Think about it. This was no auspicious beginning to a would be Messiah’s career. Born in a stable, surrounded by filth. Cows, oxen and sheep all around him. Shepherds who were considered “unclean” his welcoming committee. His mother, a nice Jewish girl, would have been mortified, his father ashamed of himself for being such a bad provider. Yet, that’s not the picture we see in our Christmas cards. Despite the cow, the oxen and the sheep, we picture the scene at the stable as a beautiful setting filled with nicely dressed people with perfect smiles and a choir of angels singing right outside. The woman who just gave birth is shown lovingly kneeling beside her boy. Can we accept that God’s intention was to embrace all of creation in all its messiness—including all of us?
During the holidays we are surrounded with pictures of perfect families with well behaved children and loving spouses—beautiful images of tinseled trees—golden brown turkeys followed by scrumptious pies. The picture leaves folks who don’t fit into it feeling “less than.” But that is a very narrow view of a world in which people come not only in an amazing array of shapes and colors, following many forms of dress and customs, and also with endless variations of relational ties and, sadly, some with none at all. This world into which Christmas children are born still longs for peace and enough food for all.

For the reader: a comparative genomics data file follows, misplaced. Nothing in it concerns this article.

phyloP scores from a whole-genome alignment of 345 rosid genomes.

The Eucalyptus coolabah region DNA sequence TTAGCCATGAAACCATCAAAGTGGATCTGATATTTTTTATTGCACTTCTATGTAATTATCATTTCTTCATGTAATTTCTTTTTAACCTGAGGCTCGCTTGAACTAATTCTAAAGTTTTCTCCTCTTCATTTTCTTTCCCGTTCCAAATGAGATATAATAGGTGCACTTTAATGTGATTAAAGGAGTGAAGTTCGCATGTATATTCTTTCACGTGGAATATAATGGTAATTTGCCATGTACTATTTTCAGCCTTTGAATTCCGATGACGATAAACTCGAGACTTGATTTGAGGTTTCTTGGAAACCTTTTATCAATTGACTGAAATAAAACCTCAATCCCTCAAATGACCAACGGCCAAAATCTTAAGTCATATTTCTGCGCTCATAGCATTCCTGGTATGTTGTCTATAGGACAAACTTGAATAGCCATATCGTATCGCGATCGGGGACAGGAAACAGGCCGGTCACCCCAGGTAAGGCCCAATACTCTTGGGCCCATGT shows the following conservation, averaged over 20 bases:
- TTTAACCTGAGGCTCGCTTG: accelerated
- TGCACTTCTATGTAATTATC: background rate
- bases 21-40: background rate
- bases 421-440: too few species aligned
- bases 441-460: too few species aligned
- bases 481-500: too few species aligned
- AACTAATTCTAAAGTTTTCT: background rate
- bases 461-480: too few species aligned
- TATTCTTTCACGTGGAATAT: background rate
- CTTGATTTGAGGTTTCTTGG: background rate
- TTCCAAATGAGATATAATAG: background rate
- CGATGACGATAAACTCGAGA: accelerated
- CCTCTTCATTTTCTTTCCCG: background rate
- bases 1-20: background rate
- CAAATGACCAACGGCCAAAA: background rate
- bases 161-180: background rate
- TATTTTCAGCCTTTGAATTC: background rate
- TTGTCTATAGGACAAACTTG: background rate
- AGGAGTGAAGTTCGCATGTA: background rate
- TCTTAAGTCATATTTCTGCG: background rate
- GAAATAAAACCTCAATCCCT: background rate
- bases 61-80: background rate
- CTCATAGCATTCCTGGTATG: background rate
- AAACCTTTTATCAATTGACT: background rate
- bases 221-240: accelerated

Ours is a messy world of imperfect people. Thank goodness for that. Muddled, flawed, striving people are far more interesting than allegedly perfect folk. They are also more likely to realize how much we need one another. The Christmas story is the tale of a family in need. It is the tale of people, rich and poor, who come to provide support and companionship. It is also the story of others who attempt to do them harm. It is a story about fear and hope, courage and love.
Lots of us could use a Christmas without stress, without spending beyond our means, without… well, perfection. As a people, we have struggled with tough issues this year from a bad economy to terrible storms. But we have kept on keeping on, sometimes with the help of others, sometimes all on our own. It’ll be good to pause, to enjoy each other’s company, to listen to the songs of the season and even to sing along. May it fill us with peace and deep joy.
It is a silent night in deserts where families flee wars, poverty and hunger. May the Star of Bethlehem light their paths.
The United Church of Christ has 5,194 churches throughout the United States. Rooted in the Christian traditions of congregational governance and covenantal relationships, each UCC setting speaks only for itself and not on behalf of every UCC congregation. UCC members and churches are free to differ on important social issues, even as the UCC remains principally committed to unity in the midst of our diversity.